Netherlands review body urges more ‘humanity and goodwill’ toward heirs of art works looted by Nazis

The report observed that the Dutch reputation as a role model for other countries on art restitution “has been undermined by a limited number of requests…that have been rejected in recent years.”

By Algemeiner Staff

A new report from an official body in the Netherlands has urged the Dutch government to show more “humanity and goodwill” in dealing with the restitution of art works looted from Jewish families during the Nazi occupation.

The report by the Dutch Council for Culture argued that a new “unambiguous assessment framework” was needed by the country’s national restitution committee, which was described as overly “remote” in its handling of a string of recent claims involving works of art stolen from Jewish owners and now on display in the country’s art museums.

The report — titled “Striving for Justice” — observed that the Dutch reputation as a role model for other countries on art restitution “has been undermined by a limited number of requests…that have been rejected in recent years,” while the government had a duty to actively research looted art and reach out to heirs.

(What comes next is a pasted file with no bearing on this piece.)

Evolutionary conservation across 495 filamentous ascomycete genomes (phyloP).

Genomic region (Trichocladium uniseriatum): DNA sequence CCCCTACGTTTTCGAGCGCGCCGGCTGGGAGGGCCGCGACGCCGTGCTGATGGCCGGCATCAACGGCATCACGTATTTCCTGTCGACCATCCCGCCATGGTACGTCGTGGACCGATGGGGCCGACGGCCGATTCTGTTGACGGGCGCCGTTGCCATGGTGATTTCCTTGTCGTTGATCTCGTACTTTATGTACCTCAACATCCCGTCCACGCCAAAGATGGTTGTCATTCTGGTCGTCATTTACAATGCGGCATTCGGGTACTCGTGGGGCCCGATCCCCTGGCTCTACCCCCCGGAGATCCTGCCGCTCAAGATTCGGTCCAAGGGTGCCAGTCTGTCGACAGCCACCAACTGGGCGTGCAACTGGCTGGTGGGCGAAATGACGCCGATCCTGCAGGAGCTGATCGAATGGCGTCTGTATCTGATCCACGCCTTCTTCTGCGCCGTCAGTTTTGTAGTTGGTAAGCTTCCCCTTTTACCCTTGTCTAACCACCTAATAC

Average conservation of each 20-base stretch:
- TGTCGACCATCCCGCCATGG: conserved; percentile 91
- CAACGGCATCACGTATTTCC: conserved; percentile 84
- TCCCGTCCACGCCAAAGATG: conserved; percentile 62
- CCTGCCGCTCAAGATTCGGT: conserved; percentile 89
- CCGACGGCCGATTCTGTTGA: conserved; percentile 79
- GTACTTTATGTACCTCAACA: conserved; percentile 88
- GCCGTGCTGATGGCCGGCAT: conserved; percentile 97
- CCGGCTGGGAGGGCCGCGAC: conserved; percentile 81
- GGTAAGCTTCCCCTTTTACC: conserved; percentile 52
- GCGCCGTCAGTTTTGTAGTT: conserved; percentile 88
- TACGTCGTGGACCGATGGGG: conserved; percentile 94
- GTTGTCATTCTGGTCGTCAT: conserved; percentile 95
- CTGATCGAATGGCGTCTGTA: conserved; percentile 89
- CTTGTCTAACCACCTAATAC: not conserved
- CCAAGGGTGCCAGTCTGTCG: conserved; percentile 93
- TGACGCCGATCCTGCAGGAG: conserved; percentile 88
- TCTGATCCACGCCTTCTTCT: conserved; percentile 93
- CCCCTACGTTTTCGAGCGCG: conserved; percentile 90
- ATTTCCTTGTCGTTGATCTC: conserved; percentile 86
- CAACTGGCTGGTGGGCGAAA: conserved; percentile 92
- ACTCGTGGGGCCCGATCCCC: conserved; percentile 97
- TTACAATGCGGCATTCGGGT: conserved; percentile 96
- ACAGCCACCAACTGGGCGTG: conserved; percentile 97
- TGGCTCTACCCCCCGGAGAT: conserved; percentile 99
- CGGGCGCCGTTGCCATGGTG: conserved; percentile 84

The report emphasized that the independent interests of museums in retaining works of art should not be taken into consideration at all.

One descendant of Dutch Jewish family who has been trying to recover a $25 million Wassily Kandinsky work, “Painting with Houses,” from Amsterdam’s Stedelijk museum, said he was encouraged by the report’s conclusions.

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“It has got to be positive for our case and for everybody else who is trying to get artwork repatriated,” Rob Lewenstein told the Dutch News website on Tuesday. “The way things were going, they didn’t really care: they wanted to keep the value [of the works] but I think it is going to change how all this is handled in the future.”

Lewenstein said that his family, who fled from the Netherlands in 1940, had owned an extensive art collection.

“Art means a lot to us, and when something gets stolen it’s like a slap in the face. You feel very violated when things are taken from you, especially with the Nazi regime,” he reflected.